Finding a venue is likely the biggest decision you’ll make for your meeting or training event. It’s also typically the largest line item in your total budget.
What should you consider when planning your meeting venue budget? Here are seven tips:
#1: Be Realistic About Head Count
Don’t overestimate when it comes to total number of expected attendees. A high head count often means increasing the expected food and beverage budget, plus space costs.
Be realistic about expected attendance. Avoid surprise charges if you go over your initial estimate by talking to the venue ahead of time about their policies for increasing head count for food and beverage or space needs.
#2: Ask What’s Included in Venue Rental
Make sure you aren’t double-counting budget line items because those costs are already included in the rental fee. Some venues include the following costs already in their agreements:
On-site staff support during the event
Office supplies, like flipcharts, easels and markers
#3: Plan Catering Carefully
Food and beverage is an essential item in your meeting budget. Keep your budget in check by planning in advance for frequently overlooked items like minimum guarantees, gratuities and surcharges.
And if your venue allows outside food and beverage, don’t forget to account for additional catering costs like set-up, service, replenishment and clean-up. Many venues with in-house catering include all of those services as part of their service costs. But if you’re having food delivered from a restaurant, these additional services aren’t included – and need to be planned for.
#4: Understand What the A/V Line Item Includes
First, understand what, if any, A/V is already included. Some venues, like the OLC, have built-in projectors, display screens, microphones and other AV equipment and don’t charge extra for use. Other venues may only permit you to use their in-house A/V services, or charge an extra fee for bringing in an outside vendor.
While many venues include power, don’t assume it is automatically included in your A/V costs. Some venues charge to plug anything in, and some only charge if additional power is needed to support power-heavy equipment lighting or sound rigs.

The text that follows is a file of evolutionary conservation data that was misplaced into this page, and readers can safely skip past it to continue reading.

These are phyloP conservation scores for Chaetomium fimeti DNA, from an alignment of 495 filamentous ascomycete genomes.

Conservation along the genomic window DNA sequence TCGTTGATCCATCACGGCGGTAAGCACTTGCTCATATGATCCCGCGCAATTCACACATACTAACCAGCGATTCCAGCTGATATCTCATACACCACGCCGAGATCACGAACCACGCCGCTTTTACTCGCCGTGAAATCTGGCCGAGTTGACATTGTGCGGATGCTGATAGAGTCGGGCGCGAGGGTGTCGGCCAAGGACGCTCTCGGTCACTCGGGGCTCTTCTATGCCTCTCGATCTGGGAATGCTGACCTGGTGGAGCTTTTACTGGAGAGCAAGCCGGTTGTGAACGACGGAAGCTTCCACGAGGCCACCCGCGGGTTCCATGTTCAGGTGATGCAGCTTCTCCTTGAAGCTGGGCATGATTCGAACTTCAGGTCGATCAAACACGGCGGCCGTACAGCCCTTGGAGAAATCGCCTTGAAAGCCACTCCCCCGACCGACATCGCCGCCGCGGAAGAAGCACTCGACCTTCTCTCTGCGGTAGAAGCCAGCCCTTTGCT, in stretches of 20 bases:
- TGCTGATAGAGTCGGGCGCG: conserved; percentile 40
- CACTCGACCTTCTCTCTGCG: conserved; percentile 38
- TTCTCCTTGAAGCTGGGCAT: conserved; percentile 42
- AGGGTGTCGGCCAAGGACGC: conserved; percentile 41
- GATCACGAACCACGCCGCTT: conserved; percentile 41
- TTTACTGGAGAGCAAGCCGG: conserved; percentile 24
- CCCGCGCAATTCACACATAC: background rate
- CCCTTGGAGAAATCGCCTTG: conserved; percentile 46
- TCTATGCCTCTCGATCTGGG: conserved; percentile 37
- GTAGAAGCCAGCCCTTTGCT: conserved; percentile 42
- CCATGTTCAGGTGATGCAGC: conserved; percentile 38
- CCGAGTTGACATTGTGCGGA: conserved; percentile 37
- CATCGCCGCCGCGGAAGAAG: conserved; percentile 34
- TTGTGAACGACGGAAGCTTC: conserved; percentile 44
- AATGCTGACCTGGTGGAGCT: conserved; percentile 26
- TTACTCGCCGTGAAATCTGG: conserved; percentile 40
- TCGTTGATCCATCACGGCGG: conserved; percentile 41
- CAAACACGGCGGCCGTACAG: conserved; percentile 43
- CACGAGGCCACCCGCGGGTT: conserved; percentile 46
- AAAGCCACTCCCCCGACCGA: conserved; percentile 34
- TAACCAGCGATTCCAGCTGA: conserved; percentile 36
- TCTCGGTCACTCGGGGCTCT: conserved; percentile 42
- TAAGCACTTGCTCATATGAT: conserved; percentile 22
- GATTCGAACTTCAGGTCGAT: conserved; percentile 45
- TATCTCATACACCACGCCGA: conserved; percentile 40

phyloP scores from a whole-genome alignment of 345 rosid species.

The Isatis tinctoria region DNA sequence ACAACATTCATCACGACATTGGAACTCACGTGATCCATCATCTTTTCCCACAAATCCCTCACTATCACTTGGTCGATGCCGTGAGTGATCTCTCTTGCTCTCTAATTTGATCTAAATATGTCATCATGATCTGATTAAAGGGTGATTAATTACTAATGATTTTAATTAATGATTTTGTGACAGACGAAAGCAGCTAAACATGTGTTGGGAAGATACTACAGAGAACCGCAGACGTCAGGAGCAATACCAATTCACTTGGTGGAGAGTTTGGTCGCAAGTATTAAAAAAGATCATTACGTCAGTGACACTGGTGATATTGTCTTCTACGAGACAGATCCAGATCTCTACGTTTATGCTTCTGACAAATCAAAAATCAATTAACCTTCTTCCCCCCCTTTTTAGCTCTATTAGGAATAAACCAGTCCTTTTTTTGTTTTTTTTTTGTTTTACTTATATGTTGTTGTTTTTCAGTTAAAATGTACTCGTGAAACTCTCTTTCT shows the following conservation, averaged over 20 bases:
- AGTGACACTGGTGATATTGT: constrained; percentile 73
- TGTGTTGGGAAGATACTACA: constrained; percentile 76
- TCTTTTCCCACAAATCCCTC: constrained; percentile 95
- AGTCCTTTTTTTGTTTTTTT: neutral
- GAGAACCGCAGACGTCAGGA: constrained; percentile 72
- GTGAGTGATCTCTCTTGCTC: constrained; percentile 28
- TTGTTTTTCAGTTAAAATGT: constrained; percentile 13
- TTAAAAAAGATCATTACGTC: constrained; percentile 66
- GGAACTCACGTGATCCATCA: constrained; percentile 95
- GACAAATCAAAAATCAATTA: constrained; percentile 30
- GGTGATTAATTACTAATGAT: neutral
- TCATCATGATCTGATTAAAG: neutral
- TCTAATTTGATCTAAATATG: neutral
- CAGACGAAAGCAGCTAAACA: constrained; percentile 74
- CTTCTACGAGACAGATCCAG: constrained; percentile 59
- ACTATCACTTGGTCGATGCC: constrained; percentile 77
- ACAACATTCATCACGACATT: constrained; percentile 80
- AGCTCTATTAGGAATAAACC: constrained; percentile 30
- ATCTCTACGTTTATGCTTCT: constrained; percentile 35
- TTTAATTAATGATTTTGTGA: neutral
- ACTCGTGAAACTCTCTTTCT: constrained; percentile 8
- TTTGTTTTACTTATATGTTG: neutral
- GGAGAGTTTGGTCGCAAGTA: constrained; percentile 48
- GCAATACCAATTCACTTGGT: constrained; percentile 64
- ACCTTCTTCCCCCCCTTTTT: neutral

Beyond equipment costs, ask if the A/V line item includes on-site labor costs or service fees, or if those are additional charges.
#5: Assess Décor Costs
Some venues come fully equipped to meet your needs, while others are “raw spaces.” For example, if you’re hosting a hands-on medical training, a fully equipped venue can save considerable money on the cost to bring in equipment, the labor to load it in and set it up, and the additional time to rent the venue for set-up.
Don’t forget to ask about costs for different room configurations, additional chairs or tables, or other décor set-up costs for items like special linens, signs, banners, extra lights, table decorations or draping.
#6: Determine Insurance Needs
Meeting and event venues don’t always come with insurance. If the venue does provide insurance, get details about what is specifically covered.
Work with your in-house legal team to determine if and what additional insurance is needed to guarantee attendee safety.
#7: Pay Attention to Hidden Costs
Read your venue contract carefully for any mention of hidden costs, such as:
Credit card processing or wire transfer fees
Early set-up or late fees if you’re in the space before or after your scheduled event time
Parking for attendees
Tips and gratuities
Remember: decide how to spend your meeting venue budget with the overall attendee experience in mind. Don’t skimp on items that directly impact perception of your meeting or event.
Contact the OLC to learn more about our meeting packages.